Apple on Friday warned vendors not to identify Taiwan as an independent country, Nikkei reported.
The announcement came after certain Apple components were held up for review by Chinese authorities.
Earlier this week, US House Speaker Nancy Pelosi drew ire from China for her visit to Taiwan.
Apple on Friday asked its suppliers to avoid labeling Taiwanese products as “made in Taiwan”, according to a Nikkei report.
The tech company told its suppliers that products or parts made in Taiwan should be identified as either made in “Taiwan, China” or “Chinese Taipei” to avoid indicating that the island is independent from China. said the Japanese media.
According to Nikkei, Apple made the decision to avoid potential supply chain disruptions from China’s label scrutiny, especially as the company prepares to receive components from Taiwan that will be used for new products slated for launch later this year.
Some iPhone components were held up for review on Thursday to see if the shipments were labeled to China’s satisfaction, Nikkei reported.
Apple did not immediately respond to Insider’s request for comment before publication.
Apple’s warning comes just days after Speaker of the US House of Representatives Nancy Pelosi traveled to Taiwan on a visit that drew a strong backlash from China . The nation has claimed Taiwan as its own for decades, even though China has never controlled the self-governing democratic country.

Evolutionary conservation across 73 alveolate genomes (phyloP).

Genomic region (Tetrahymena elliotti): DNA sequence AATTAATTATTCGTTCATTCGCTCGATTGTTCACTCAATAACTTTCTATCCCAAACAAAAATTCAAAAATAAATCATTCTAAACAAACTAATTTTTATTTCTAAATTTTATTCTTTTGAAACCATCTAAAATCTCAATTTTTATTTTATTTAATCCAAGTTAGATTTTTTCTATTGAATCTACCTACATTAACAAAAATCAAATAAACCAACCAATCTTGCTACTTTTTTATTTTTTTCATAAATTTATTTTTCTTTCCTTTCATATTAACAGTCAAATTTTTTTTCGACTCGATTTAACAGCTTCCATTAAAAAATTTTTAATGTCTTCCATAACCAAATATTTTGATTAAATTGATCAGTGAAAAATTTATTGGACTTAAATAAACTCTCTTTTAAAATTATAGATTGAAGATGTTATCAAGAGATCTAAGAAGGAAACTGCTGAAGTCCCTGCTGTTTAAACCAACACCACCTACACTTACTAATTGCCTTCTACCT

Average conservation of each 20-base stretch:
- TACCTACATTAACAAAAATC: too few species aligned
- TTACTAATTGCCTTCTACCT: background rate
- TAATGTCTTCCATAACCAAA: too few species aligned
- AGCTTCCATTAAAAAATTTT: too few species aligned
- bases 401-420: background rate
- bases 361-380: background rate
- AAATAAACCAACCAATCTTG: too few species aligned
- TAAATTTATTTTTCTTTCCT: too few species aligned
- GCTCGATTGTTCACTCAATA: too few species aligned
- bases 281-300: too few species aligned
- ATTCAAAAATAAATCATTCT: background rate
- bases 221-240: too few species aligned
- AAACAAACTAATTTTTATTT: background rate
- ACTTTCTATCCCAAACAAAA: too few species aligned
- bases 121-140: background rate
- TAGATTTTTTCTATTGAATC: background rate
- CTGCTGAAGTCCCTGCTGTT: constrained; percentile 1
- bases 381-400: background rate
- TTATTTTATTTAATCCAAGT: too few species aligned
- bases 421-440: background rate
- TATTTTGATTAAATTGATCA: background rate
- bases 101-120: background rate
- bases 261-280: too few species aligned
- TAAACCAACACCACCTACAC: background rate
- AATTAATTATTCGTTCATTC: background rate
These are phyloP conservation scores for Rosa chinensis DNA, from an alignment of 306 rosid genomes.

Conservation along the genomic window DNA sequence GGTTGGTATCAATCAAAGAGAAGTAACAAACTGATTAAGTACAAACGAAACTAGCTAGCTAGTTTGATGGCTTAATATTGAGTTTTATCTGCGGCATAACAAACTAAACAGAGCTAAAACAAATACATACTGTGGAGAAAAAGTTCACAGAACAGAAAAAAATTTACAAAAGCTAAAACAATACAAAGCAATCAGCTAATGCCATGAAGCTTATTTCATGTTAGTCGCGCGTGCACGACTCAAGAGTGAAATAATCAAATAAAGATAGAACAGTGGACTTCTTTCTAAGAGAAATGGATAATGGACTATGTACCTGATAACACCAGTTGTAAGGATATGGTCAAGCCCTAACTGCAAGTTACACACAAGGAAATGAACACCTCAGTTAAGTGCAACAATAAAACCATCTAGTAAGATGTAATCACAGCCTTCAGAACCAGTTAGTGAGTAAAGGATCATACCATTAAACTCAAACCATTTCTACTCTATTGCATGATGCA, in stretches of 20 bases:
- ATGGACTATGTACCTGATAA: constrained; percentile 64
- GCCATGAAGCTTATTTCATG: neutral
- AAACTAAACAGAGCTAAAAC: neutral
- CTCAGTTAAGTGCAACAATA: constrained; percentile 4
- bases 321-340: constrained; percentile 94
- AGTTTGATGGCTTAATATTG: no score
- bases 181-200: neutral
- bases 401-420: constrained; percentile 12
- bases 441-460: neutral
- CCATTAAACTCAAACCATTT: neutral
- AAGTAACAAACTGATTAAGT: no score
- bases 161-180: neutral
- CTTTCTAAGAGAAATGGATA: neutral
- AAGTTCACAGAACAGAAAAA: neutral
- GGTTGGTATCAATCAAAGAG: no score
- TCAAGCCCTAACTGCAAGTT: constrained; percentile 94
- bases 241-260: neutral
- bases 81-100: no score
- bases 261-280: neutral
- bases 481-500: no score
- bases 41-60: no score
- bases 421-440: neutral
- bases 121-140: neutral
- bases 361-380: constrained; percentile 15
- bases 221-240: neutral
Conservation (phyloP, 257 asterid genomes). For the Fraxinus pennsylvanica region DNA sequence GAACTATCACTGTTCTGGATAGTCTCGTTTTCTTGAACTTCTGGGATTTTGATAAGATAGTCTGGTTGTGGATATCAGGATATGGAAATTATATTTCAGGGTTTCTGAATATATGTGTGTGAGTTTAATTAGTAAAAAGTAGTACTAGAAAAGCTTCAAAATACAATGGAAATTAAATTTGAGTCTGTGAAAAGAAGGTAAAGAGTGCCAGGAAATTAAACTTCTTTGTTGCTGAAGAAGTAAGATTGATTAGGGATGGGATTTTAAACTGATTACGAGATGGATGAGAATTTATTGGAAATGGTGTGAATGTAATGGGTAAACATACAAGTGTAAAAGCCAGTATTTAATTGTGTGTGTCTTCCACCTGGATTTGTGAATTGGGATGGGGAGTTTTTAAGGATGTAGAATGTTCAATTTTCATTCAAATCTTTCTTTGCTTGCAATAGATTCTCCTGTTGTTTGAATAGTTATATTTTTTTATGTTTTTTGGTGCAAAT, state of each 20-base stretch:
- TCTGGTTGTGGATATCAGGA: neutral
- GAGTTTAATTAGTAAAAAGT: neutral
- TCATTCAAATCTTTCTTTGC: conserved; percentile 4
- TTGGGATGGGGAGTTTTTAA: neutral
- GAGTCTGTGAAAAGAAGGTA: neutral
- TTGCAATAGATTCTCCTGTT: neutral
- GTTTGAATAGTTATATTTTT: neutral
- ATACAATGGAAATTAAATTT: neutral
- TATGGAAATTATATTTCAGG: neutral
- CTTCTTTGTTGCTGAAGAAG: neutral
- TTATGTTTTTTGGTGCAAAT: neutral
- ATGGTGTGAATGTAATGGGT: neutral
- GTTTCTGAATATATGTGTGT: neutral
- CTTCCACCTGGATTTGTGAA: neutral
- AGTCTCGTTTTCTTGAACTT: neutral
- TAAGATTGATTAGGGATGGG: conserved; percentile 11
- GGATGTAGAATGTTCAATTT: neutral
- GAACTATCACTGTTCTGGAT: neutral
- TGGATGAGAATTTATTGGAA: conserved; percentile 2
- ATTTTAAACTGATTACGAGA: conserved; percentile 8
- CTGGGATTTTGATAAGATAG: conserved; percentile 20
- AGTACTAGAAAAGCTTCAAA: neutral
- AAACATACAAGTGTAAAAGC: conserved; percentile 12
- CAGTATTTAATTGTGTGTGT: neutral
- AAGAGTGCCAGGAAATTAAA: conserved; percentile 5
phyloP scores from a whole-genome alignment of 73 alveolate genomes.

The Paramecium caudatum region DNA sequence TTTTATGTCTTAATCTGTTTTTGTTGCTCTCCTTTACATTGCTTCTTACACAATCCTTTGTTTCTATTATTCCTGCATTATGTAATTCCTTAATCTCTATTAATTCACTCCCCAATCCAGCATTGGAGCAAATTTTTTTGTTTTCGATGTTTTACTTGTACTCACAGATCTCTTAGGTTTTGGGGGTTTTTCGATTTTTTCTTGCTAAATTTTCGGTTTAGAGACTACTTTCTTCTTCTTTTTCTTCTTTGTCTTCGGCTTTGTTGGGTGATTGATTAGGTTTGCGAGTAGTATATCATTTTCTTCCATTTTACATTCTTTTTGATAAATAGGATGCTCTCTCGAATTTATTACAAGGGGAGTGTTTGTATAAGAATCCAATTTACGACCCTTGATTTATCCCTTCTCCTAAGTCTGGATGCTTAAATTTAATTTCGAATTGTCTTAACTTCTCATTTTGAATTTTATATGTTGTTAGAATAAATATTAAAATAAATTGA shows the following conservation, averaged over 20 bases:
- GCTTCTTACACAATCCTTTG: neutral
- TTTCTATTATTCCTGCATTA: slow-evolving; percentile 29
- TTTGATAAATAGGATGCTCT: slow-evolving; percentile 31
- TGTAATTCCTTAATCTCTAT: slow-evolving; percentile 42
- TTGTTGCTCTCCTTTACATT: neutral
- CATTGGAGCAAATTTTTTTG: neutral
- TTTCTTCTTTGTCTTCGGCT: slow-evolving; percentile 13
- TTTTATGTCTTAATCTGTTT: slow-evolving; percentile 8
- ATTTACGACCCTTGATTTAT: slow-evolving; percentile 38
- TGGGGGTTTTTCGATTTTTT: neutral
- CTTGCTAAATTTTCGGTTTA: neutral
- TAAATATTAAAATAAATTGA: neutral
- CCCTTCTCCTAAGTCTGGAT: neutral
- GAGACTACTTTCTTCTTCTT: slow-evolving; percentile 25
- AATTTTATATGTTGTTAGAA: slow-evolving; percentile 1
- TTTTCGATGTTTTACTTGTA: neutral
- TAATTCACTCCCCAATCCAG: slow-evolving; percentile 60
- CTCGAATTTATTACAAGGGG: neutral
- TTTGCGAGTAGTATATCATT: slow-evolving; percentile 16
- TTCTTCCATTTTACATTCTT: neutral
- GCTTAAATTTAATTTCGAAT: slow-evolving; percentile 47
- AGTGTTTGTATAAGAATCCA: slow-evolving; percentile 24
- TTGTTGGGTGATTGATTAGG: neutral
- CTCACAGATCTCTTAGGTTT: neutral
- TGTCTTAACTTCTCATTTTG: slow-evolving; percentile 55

Pelosi’s actions were seen by Beijing as a “major political provocation” and a challenge to Chinese sovereignty, Hua Chunying, Chinese Vice Foreign Minister, said on Twitter. Chinese President Xi Jinping warned ahead of the visit that the Biden administration would be “burned out”. Beijing has also launched a series of military exercises around Taiwan in response.
Pelosi has been outspoken in his support for Taiwan independence.
“We want Taiwan to always have freedom with security and we’re not backing down from that,” Pelosi said at a press conference on Wednesday.
Apple is particularly dependent on China and Taiwan to supply components for its products. Last year, more than a quarter of the company’s suppliers were located in China. Much of the company’s products are assembled in China, a process that Apple CEO Tim Cook helped pioneer.
Last year, The Information reported that Cook struck a five-year, $275 billion deal with the Chinese government in 2016 to ease regulatory crackdowns on its business in Asia.
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